Norwegian waste expert: Germany should lead, not slow down progress

Norway has had a biodegradable waste in landfills ban in place since 2009. [Shutterstock]

The proposed 2030 waste targets are ambitious, but achievable, EURACTIV Slovakia learned from Henrik Lystad, deputy director of the Norwegian Association of Waste Management and chair of the European Compost Network.

Lystad was interviewed by EURACTIV.sk’s Pavol Szalai.

You represent the European Compost Network in Brussels. There has been a suggestion backed by Germany to scrap the recycling targets for 2030. Is this a good idea?

Definitely not. And I really do not understand this suggestion. I fear that this initiative comes in the fear that the new recycling quotas will not be so high with new statistical methods. Germany is a European leader when it comes to recycling and recycling technology. And it should definitely accept its role and not slow down this very important process.

Circular economy is going to happen. We need it. It is important for Europe. And Germany needs to be a leader.

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What are the rates of recycling, incineration and landfill of municipal waste in Norway?

The recycling rate of municipal waste is around 42%. Very little is landfilled, approximately 4%. The rest is recycled or sent to waste-to-energy plants.

Is there a landfill ban in Norway?

Yes. There has been a landfill ban on biodegradable material since 2009. It is measured as waste containing more than 10% of organic matter. The threshold value is higher than in our neighbouring countries of Finland, Sweden, Denmark, and Germany. But it works similarly, because the overall share on waste between 5% to 10% organic matter is very little.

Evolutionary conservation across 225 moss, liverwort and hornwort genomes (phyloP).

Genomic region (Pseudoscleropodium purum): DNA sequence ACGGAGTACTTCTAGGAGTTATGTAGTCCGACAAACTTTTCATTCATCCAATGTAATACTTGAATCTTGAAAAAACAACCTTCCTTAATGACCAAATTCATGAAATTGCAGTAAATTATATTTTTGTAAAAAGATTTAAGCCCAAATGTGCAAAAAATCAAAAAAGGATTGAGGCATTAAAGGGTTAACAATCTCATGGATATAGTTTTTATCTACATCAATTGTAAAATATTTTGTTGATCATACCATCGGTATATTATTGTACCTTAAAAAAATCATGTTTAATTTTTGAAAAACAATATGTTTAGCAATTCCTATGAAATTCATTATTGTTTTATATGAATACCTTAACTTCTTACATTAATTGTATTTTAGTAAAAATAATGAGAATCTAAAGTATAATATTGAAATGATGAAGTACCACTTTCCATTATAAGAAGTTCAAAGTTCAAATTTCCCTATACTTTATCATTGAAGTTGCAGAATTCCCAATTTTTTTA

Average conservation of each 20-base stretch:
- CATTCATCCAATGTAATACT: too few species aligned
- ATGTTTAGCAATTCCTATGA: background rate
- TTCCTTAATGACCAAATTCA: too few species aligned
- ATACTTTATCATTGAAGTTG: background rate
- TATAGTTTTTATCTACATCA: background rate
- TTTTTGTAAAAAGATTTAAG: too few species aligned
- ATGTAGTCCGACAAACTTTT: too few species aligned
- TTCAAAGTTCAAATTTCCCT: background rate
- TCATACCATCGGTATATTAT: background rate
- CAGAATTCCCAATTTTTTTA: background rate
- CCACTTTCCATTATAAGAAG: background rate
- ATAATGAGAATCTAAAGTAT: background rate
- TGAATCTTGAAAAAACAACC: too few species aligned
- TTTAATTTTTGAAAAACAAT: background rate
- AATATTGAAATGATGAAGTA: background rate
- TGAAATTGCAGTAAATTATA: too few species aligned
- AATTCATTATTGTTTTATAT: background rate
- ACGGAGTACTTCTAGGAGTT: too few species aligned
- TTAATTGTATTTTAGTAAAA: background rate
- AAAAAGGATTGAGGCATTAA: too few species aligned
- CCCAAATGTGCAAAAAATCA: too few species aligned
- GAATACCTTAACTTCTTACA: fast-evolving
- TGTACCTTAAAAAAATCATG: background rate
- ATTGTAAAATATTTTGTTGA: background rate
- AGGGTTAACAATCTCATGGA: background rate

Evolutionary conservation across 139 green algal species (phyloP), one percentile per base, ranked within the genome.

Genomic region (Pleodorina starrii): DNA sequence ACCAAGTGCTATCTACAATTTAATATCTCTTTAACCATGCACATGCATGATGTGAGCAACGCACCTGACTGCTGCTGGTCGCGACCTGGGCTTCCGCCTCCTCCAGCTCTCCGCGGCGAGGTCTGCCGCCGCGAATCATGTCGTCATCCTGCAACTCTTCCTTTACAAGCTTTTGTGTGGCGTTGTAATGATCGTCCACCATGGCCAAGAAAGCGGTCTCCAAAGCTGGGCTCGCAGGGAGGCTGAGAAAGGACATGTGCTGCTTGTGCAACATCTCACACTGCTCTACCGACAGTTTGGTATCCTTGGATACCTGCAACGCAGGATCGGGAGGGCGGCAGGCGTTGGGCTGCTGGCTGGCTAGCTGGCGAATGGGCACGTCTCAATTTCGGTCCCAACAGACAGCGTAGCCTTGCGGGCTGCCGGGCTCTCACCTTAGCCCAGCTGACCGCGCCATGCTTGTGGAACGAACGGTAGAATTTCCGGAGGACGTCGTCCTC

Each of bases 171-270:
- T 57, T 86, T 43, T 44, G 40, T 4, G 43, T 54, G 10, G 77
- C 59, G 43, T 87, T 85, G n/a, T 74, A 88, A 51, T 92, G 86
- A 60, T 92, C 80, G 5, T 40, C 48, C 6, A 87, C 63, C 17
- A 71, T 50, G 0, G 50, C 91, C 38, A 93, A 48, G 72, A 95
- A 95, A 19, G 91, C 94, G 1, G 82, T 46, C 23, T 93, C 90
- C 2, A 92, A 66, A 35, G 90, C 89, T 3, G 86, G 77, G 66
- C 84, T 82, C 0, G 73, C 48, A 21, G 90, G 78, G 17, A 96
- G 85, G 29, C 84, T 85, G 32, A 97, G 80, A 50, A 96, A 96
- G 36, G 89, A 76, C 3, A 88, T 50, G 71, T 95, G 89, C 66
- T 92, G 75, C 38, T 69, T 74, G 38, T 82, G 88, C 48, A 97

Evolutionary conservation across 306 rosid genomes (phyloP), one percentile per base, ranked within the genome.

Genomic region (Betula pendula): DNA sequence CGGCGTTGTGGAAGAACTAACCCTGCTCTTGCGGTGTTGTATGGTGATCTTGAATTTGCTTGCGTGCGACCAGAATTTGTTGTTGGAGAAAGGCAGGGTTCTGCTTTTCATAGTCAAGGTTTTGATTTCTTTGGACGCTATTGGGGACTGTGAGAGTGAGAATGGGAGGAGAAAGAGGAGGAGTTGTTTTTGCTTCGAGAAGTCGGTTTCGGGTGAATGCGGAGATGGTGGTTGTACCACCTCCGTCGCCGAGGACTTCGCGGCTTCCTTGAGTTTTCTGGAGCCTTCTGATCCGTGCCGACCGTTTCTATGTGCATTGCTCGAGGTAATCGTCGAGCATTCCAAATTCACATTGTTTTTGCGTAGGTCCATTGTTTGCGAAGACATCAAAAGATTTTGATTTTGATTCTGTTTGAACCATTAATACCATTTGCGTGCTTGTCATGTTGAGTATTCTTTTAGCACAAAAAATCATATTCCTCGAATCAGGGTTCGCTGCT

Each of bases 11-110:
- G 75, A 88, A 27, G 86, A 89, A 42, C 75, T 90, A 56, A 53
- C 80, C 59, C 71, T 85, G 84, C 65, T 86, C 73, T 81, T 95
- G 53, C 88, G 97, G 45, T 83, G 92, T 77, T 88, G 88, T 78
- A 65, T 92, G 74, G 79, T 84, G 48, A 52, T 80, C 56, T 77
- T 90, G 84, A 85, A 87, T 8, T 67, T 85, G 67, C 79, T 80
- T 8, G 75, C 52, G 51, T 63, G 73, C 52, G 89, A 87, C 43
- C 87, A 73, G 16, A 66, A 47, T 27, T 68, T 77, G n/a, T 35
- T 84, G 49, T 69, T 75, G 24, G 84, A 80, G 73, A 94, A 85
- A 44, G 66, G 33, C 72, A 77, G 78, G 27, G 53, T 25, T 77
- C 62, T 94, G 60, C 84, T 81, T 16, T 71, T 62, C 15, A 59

Will Norway manage to reach the 2020 goals enshrined in European legislation?

Actually, it is not certain. The recycling figures are not so high, even though there is no landfilling. There is still a way to go.

What is the problem?

One problem has been capturing biowaste. It is not high enough. There is still no obligation to make source separation of biowaste. In some municipalities, biowaste is going to incineration. It is also a matter of capture rate. Besides, the amount of paper with high recycling rates, is decreasing.

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Another issue is bulky waste. Recycling centres in Norway experience increased amounts of bulky waste, the recycling rates of this waste is often below that of door-to-door collection.

There is quite a high share of incineration in Norway. Is it because the incineration facilities have already been built and have to be used?

There is no overcapacity in Norway. The waste-to-incineration capacity represents only about two thirds of the generated residual waste. The last third is transported to Swedish incineration plants.

This applies for both household waste and commercial waste. Municipalities without in-house capacity put their waste treatment on tenders. Commercial waste owners in Norway decide the destiny of their own waste. Here fluctuating prices for different treatment options may influence the destination of the waste.